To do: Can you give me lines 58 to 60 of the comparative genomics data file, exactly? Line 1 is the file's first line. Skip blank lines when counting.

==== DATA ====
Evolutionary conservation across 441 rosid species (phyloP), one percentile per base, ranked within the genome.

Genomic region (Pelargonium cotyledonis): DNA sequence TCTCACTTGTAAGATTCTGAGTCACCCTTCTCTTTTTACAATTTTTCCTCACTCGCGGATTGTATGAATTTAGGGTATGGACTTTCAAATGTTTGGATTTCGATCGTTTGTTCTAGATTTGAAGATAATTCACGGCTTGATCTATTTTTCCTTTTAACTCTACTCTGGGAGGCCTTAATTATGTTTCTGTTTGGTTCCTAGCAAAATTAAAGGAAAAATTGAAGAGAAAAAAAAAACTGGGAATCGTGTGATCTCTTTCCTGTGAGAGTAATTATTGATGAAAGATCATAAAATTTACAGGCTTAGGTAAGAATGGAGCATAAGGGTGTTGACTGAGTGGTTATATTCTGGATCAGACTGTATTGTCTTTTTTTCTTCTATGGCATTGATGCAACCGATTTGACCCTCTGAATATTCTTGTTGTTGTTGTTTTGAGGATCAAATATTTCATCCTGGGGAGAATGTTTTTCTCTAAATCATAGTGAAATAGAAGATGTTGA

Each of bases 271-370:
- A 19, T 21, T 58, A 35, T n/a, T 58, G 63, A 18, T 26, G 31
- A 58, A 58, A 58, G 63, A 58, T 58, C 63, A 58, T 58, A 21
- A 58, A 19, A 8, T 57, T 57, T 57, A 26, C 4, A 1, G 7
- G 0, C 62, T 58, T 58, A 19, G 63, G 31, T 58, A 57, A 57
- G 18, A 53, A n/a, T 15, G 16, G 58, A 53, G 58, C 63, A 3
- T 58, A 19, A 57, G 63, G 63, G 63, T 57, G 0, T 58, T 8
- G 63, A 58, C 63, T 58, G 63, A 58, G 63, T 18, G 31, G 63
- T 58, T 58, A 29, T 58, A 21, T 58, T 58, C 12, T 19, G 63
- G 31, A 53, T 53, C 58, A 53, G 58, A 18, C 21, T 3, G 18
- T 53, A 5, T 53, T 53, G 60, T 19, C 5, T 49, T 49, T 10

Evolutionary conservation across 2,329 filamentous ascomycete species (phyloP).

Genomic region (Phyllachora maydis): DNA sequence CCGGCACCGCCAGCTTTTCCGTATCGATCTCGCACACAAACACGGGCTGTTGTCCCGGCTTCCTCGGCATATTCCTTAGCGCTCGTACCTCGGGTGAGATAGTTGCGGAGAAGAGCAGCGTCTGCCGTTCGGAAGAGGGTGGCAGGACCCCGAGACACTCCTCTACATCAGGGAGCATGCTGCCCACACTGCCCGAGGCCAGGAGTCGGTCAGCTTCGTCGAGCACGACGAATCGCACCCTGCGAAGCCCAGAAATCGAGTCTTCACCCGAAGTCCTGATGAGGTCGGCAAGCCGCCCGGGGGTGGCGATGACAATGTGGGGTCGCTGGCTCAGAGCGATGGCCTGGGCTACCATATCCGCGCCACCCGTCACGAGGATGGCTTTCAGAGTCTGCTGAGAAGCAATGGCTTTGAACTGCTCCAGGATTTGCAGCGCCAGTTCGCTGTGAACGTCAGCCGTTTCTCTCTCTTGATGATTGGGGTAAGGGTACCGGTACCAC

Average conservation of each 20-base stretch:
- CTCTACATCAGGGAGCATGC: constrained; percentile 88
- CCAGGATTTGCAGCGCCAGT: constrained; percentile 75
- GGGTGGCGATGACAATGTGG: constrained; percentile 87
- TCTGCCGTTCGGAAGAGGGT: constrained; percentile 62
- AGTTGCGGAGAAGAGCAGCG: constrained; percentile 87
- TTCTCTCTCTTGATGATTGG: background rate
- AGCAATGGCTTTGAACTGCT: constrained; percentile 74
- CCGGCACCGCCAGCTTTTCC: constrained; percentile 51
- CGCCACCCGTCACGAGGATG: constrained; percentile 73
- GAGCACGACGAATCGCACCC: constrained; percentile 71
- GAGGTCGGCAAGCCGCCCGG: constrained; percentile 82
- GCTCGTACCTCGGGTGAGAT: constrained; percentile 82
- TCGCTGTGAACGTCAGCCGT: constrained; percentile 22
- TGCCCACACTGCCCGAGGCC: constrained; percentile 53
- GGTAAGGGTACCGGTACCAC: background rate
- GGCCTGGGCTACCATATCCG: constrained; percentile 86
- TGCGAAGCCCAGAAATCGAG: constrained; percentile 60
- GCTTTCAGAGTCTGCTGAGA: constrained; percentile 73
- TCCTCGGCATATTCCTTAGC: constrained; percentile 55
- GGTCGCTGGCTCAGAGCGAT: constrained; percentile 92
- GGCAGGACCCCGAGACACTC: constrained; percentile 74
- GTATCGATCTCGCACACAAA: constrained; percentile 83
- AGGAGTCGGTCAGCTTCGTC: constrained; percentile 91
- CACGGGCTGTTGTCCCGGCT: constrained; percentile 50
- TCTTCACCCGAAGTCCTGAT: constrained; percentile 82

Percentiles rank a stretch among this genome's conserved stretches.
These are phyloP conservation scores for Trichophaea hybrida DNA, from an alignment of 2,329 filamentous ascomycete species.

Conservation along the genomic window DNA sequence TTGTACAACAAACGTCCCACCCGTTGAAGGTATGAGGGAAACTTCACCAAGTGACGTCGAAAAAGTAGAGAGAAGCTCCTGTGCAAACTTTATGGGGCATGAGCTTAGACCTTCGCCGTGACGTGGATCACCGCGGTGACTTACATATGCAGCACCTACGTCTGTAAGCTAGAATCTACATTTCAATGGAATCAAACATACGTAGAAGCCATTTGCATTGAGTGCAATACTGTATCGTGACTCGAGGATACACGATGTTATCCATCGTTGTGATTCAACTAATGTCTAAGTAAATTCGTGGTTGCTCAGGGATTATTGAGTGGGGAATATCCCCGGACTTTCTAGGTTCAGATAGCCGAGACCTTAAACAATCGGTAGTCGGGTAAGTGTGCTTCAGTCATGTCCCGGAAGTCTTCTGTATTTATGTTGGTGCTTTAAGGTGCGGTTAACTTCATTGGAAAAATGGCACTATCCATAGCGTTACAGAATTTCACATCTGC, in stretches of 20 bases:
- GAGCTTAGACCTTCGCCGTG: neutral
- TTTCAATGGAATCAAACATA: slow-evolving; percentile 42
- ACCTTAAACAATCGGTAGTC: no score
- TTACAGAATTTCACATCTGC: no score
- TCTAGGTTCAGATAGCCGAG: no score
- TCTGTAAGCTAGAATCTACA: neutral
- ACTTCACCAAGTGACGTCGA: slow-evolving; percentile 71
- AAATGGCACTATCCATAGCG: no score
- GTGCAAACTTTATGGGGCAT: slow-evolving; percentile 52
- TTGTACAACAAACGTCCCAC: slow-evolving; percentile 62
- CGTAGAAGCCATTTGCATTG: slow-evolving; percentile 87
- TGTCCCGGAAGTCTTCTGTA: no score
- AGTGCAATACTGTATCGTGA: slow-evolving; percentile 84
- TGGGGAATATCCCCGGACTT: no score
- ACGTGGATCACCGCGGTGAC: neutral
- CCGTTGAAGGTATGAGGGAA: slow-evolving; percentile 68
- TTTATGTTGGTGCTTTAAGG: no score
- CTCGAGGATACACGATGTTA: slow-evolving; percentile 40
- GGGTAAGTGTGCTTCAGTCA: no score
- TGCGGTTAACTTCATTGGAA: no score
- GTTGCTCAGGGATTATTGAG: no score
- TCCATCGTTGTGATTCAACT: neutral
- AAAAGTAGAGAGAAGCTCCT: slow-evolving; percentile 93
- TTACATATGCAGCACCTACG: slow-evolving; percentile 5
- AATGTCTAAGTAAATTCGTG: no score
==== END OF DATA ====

- TGGGGAATATCCCCGGACTT: no score
- ACGTGGATCACCGCGGTGAC: neutral
- CCGTTGAAGGTATGAGGGAA: slow-evolving; percentile 68